Local man goes under cover searching for answers to homelessness
Licensed mental health therapist Sheldon Jacobs spent 48 hours under cover posing as a homeless man in an attempt to gain perspective on the complex issue.
Social Work UNLV Lecturer's Calling
Ivet Aldaba-Valera was the first person in her family to graduate from both high school and college. The 33-year-old UNLV lecturer is now pursuing her Ph. D in public policy at the school and has used her degree in social work to engage with the young Latino and Latina community of Las Vegas. (Madelyn Reese/Las Vegas Review-Journal) @MadelynGReese
The world's longest racetrack could be coming to Pahrump
Spring Mountain Motor Resort and Country Club in Pahrump might be the first racetrack in the world longer than 16 miles long once the expansion is complete. (Marcus Villagran/Las Vegas Review-Journal) @marcusvillagran
Gold Point townsperson talks about why he choose to live in a ghost town
Gold Point townsperson Walt Kremin talks about the ghost town in Nevada he calls home. (Marcus Villagran/Las Vegas Review-Journal) @marcusvillagran
Search for missing 3-year-old boy at Sunset Park
Las Vegas police and Red Rock Search and Rescue team search for a missing child at Sunset Park in southeast Las Vegas on Sunday, Sept.2, 2018. (Chitose Suzuki/Las Vegas Review-Journal)
Nobel Peace Prize winner Malala Yousafzai speaks at Las Vegas tech conference
Nobel Peace Prize winner Malala Yousafzai, who was shot by the Taliban on her way home from school in Pakistan after advocating for girls' education, spoke at VMworld 2018 at Mandalay Bay. (K.M. Cannon/Las Vegas Review-Journal)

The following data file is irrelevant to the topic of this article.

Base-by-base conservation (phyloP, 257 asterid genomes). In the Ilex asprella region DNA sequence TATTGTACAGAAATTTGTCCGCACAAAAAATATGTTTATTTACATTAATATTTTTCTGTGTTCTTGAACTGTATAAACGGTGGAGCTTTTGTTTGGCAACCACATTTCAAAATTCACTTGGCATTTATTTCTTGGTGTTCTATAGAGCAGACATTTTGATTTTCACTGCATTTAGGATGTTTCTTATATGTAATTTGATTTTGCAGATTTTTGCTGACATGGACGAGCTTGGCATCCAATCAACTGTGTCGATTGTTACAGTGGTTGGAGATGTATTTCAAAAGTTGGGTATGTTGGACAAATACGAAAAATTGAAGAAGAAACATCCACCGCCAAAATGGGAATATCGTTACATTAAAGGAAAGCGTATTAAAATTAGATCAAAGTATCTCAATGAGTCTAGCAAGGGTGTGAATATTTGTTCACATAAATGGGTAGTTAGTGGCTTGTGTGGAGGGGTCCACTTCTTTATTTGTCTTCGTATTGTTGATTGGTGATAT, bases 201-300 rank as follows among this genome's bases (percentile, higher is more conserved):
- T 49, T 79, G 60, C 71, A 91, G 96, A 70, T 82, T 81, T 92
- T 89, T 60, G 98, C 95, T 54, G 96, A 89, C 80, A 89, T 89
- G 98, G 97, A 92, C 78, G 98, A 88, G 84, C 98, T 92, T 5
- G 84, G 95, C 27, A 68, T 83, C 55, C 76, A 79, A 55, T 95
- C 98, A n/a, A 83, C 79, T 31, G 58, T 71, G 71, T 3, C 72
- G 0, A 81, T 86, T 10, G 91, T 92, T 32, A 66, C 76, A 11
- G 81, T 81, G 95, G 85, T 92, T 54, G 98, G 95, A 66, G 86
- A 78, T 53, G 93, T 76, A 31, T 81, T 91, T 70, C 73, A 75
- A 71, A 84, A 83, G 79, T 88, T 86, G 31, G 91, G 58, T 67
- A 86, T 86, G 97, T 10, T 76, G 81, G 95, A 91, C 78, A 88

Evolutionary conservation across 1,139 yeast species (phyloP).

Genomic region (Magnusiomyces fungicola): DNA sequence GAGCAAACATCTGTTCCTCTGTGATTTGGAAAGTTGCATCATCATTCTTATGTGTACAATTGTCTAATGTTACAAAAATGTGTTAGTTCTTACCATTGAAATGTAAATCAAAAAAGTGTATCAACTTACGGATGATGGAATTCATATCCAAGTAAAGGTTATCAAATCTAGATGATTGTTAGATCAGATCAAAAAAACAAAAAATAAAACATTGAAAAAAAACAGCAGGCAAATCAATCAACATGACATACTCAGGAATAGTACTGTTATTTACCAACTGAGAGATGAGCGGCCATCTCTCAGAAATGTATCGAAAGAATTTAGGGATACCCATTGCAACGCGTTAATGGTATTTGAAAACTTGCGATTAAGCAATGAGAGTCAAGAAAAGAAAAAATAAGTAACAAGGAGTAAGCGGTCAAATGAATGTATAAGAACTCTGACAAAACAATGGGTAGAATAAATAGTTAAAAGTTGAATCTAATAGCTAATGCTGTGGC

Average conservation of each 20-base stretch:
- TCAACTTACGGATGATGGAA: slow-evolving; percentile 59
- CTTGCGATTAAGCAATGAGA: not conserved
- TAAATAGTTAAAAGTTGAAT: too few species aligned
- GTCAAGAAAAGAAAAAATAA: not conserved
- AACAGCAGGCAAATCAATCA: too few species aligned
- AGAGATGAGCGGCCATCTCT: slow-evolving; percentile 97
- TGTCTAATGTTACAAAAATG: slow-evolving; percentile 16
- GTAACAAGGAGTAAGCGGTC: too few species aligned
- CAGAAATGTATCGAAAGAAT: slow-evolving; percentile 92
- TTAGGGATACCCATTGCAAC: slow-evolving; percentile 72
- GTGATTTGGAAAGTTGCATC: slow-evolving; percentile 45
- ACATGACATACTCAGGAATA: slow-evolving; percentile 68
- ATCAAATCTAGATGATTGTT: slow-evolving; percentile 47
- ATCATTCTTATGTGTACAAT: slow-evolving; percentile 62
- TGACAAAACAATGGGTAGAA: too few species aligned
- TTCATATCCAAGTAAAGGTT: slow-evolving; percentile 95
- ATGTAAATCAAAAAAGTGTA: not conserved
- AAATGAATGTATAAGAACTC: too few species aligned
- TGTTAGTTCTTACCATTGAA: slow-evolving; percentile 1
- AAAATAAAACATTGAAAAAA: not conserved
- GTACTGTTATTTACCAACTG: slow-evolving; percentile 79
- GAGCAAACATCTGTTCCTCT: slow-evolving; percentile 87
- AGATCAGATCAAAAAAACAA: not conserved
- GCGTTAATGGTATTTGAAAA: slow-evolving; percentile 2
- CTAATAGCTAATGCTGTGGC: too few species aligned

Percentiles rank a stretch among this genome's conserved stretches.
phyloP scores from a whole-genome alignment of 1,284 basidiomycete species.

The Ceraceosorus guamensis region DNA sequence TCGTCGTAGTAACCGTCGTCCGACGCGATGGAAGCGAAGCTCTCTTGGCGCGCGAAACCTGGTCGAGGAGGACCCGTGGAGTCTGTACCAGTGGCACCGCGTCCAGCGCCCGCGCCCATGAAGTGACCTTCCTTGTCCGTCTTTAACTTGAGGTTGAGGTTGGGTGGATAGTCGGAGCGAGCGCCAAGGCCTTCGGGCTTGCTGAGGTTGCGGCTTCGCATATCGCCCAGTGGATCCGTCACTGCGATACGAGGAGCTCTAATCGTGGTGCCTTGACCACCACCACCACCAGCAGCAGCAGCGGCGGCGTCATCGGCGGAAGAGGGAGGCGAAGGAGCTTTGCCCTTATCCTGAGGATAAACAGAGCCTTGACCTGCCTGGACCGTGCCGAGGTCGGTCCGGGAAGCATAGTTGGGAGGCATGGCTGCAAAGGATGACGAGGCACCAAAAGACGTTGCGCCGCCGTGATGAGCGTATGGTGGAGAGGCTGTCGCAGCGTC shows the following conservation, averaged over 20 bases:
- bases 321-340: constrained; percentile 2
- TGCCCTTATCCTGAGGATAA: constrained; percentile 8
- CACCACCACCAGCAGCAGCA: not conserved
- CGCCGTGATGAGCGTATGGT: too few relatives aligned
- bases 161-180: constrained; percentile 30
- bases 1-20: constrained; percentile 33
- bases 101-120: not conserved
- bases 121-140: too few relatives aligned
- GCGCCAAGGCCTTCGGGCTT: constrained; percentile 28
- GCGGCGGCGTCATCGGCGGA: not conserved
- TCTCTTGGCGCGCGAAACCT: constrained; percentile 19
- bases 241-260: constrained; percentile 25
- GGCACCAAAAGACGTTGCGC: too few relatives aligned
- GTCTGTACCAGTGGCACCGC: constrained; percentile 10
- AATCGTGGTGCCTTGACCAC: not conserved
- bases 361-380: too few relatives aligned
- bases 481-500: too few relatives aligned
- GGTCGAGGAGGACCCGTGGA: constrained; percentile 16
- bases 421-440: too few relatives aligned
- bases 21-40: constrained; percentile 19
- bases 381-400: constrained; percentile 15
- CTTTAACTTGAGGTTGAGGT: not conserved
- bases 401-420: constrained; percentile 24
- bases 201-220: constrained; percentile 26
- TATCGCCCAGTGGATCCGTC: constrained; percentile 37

MGM Resorts International CEO Jim Murren addresses Oct. 1 lawsuits
MGM Resorts International Chairman and CEO Jim Murren addresses criticism his company has received for filing a lawsuit against the survivors of the Oct. 1 shooting. (K.M. Cannon/Las Vegas Review-Journal)
Father recalls the night his 14-year-old son died jumping into moving traffic
From the Clark County Detention Center, Ezequiel Anorve Serrano talks about the night his 14-year-old son, Silas Anorve, died jumping into moving traffic on U.S. 95. (Marcus Villagran/Las Vegas Review-Journal) @brokejournalist
Palace Station unveils new sports book
Palace Station talks about the new sports book Thursday, August 23, 2018. (Marcus Villagran/Las Vegas Review-Journal) @brokejournalist
One of world's longest racetracks planned in Pahrump by 2020
The racetrack will be 16 miles long by the year 2020 according to Spring Mountain Motor Resort and Country Club owner John Morris. (Marcus Villagran/Las Vegas Review-Journal) @brokejournalist
Henderson police bodycam footage of officer-involved shooting
Henderson police released body-worn camera footage of an officer-involved shooting in a grocery store parking lot at 2667 Windmill Parkway on Aug. 12, 2018. (Henderson Police Department)
Robotics takes off at Las Vegas Academy
Las Vegas Academy’s robotics team made it all the way to the world competition last year, the first year the team competed. Zackary Perry describes how they programmed their robot to compete. The team is an example of what Tesla wants to have in every school in the state. (Meghin Delaney/Las Vegas Review-Journal)
Bicyclist suffers major head trauma in hit-and-run
A bicyclist was hospitalized with life-threatening injuries after a Thursday morning hit-and-run crash near the school formerly known as Agassi Prep. Police said the bicyclist was hit by a white SUV, which fled the scene. The injured man suffered multiple injuries including major head trauma. As of 9 a.m., Lake Mead remained closed between Martin Luther King and Revere Street while police investigate.